Arts and Entertainment Despicable Me 2 grossed £47.4 million at the UK 2013 box office

The Universal Pictures animated movie beat Les Miserables and Iron Man 3

Video: DVD and Blu-Ray releases

See below to watch the trailers for this week's DVD and Blu-Ray releases

Mark Leftly: Blockbusters can help Cineworld beat Bon

Outlook One of the biggest concerns hanging over Cineworld for the rest of the year is the spectre of James Bond.

John Humphrys to receive Harvey Lee Award for George Entwistle grilling on Today programme

John Humphrys will today receive a prestigious broadcasting award following the Today programme interview in which his ruthless grilling of George Entwistle prompted the resignation of the BBC Director-General.

Getting On

Review of 2012: Television

Women led the laughs, both in the NHS and the Hamptons, but even Claire can't save 'Homeland'

Twenty Twelve

Review of 2012: Television

Benedict Cumberbatch, as Tietjens, and Adelaide Clemens, as Valentine, in Parade's End

First Night: Parade’s End, BBC2

Stoppard's glorious gem puts Downton Abbey to shame

Cultural Life: Joanna Trollope, novelist

Books: As usual, I have several books on the go. The current crop includes Kishwar Desai's 'Witness The Night', which won the Costa first novel prize; George Eliot's 'Daniel Deronda', which I'm re-reading skipping most of the ponderous faith/Jewish culture bits; and Colin Thubron's 'A Mountain in Tibet' – he's such a writer, and my late pa got halfway to Lhasa from Delhi in 1944, when he hadn't enough wartime leave to come home in.

Actresses are victims of 'class snobbery'

The actress Maxine Peake has attacked what she believes is the continuing class snobbery within the television industry.

DVD: The Town, For retail & rental (Warner Home Video)

Ben Affleck follows up Gone Baby Gone with his second film as director, and it's another blue-collar Boston crime drama.

DVD: The Town (15)

Ben Affleck proves the excellent Gone Baby Gone was no fluke with this never-less-than-gripping bank-robber saga.

Twelfth Night, NT Cottesloe, London<br/>Tiger Country, Hampstead, London<br/>The Knowledge, Bush, London

Peter Hall's return to the National Theatre to direct his daughter Rebecca as Viola is a sad disappointment

Errors &amp; Omissions: A farcical fate for one of Shakespeare's comic creations

Let us set the scene for a tragedy – if not a horror story.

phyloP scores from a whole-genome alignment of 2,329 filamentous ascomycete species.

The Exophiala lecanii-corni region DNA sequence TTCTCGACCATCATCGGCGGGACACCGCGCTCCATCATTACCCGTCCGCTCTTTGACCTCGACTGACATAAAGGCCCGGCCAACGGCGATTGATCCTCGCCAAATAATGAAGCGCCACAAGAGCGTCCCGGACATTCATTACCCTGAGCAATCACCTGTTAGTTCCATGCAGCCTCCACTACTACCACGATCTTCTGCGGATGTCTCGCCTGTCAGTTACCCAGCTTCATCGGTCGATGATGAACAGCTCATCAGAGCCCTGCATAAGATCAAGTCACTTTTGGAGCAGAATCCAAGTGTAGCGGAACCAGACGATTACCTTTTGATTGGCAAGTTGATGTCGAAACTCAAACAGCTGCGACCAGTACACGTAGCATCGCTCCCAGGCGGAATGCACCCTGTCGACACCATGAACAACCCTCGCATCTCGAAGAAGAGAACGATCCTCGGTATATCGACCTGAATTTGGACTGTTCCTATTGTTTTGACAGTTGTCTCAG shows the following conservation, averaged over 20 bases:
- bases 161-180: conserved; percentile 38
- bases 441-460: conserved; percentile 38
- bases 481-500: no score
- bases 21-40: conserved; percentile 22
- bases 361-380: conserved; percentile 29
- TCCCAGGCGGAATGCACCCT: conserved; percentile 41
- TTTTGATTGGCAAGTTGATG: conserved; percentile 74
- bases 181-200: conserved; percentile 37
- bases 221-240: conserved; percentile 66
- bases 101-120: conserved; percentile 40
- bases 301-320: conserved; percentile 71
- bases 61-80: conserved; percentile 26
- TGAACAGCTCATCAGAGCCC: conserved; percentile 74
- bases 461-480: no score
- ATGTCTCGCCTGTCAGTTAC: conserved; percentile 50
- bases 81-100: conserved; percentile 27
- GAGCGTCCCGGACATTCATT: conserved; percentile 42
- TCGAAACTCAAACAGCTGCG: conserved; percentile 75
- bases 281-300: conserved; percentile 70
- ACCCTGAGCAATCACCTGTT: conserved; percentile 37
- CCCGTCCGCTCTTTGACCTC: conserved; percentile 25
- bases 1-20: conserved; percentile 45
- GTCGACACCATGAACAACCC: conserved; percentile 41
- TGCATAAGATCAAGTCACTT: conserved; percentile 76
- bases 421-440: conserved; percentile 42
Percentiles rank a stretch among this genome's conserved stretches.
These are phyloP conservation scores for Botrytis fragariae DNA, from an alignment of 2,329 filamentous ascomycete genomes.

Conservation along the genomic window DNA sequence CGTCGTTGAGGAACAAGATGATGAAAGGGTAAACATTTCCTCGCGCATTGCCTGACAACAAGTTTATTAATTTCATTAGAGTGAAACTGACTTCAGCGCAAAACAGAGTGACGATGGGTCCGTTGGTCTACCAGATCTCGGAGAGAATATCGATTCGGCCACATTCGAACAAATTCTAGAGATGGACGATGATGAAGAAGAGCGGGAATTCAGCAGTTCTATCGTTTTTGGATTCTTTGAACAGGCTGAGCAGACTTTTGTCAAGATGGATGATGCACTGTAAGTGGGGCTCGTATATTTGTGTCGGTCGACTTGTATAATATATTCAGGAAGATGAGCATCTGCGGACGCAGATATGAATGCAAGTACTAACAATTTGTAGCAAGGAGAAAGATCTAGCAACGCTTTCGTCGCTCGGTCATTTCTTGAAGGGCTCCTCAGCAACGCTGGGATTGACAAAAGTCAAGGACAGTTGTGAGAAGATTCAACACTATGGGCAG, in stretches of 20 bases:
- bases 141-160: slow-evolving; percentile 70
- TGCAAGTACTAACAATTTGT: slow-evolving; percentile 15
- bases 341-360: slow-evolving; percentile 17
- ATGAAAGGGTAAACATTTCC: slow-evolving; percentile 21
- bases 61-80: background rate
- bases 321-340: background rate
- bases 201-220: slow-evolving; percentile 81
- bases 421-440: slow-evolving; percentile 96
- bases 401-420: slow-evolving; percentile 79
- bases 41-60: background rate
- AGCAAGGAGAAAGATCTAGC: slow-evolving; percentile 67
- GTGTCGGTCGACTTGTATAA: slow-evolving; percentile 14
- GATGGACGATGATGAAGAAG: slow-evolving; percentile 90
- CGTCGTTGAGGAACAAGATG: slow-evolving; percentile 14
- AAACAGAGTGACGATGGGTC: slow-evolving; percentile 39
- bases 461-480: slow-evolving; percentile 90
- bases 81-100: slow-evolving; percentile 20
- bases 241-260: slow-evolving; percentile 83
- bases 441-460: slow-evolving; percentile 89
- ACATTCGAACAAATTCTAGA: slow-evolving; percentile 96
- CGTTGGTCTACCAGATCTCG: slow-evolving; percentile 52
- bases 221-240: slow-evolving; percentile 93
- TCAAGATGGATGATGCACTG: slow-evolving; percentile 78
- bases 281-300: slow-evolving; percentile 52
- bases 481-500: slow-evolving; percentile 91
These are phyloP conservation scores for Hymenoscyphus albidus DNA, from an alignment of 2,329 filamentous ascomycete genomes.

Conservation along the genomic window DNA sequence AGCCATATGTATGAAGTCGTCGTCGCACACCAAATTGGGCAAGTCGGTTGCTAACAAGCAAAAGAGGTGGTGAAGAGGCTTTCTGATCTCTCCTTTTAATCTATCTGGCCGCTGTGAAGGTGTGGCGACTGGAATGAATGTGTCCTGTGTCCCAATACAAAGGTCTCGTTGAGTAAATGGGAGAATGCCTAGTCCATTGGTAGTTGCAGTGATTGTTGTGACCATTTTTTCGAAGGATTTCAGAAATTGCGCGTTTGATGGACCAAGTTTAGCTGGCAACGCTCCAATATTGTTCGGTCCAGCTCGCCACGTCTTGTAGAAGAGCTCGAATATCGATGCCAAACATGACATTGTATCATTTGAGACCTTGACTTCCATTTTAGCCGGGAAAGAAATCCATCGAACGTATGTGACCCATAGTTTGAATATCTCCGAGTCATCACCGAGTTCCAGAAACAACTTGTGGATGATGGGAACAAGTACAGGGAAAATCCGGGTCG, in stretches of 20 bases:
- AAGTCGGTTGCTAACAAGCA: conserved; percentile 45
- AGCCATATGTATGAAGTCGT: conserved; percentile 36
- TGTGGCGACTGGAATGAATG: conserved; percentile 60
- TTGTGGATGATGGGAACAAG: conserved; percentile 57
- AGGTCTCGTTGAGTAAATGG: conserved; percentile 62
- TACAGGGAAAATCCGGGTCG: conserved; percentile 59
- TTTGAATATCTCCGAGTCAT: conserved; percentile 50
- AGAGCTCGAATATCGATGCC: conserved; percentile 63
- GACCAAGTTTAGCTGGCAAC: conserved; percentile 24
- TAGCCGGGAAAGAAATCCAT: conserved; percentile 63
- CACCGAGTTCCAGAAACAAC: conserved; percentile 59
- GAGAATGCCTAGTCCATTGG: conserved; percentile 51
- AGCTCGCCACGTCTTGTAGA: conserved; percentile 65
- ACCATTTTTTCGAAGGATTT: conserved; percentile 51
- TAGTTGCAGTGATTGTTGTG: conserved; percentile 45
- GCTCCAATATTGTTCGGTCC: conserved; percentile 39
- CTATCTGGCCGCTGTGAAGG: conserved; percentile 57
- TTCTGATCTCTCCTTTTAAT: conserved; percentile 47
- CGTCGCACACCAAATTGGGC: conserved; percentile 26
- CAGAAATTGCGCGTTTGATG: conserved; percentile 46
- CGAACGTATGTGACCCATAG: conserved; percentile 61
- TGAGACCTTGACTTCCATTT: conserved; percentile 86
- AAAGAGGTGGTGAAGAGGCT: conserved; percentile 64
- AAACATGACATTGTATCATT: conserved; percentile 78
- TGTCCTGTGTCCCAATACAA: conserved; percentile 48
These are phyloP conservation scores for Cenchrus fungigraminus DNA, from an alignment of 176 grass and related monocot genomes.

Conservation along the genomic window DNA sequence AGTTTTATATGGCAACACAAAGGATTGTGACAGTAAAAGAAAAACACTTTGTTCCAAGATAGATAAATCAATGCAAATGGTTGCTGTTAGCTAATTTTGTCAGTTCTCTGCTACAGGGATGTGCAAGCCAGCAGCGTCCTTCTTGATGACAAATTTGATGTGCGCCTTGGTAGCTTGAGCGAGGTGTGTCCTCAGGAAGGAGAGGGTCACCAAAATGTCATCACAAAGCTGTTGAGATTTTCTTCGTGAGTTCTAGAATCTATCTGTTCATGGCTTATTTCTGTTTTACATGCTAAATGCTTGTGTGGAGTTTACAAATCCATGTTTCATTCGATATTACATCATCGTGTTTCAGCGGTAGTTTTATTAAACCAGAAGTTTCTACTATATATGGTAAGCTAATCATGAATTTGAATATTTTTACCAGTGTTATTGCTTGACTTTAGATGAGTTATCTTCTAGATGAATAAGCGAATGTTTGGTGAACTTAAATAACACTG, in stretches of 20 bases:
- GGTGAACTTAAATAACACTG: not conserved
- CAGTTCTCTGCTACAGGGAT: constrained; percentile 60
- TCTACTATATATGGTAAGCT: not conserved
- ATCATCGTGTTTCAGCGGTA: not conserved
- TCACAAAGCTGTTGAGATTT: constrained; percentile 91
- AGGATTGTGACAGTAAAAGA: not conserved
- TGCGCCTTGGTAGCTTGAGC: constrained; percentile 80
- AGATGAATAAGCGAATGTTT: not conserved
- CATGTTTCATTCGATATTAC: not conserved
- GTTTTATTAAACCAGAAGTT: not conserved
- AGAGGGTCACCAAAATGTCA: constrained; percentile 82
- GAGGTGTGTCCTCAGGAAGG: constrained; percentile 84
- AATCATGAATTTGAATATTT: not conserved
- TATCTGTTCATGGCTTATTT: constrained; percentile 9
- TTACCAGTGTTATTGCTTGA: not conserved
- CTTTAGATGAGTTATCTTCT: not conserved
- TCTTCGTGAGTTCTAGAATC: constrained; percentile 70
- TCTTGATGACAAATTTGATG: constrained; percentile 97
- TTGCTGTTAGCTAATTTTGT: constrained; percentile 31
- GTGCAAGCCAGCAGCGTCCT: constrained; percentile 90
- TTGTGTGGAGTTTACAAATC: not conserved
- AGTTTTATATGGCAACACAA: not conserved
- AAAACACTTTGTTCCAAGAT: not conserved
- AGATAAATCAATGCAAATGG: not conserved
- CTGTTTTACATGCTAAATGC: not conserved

Twelfth Night, National Theatre: Cottesloe, London

It's amusingly typical of this workaholic giant of the British theatre that Sir Peter Hall's idea of an 80th-birthday treat is being given the chance to direct his fourth production of Twelfth Night. He mounted what was, by all accounts, a landmark interpretation in Stratford in 1958, some 24 years before his daughter Rebecca emerged from life's wings. Now she stars as Viola in this latest version.

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US comedian Bill Mahr
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Winston Churchill, then prime minister, outside No 10 in June 1943
voicesA C Benson called him 'a horrid little fellow', George Orwell would have shot him, but what a giant he seems now, says DJ Taylor
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Rob Lowe
peopleRob Lowe hits out at Obama's snub of Benjamin Netanyahu
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Davies (let) says: 'Everybody thought we were having an affair. It was never true!'
people'Our friendship flourished online. You can share some very revelatory moments at four in the morning…'
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Over their 20 years, the band has built a community of dedicated followers the world over
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Staff assemble outside the old City Road offices in London
mediaThe stories, the writers and the changes over the last quarter of a century at Britain's youngest paper
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The Oliver twins, Philip and Andrew, at work creating the 'Dizzy' arcade-adventure games in 1988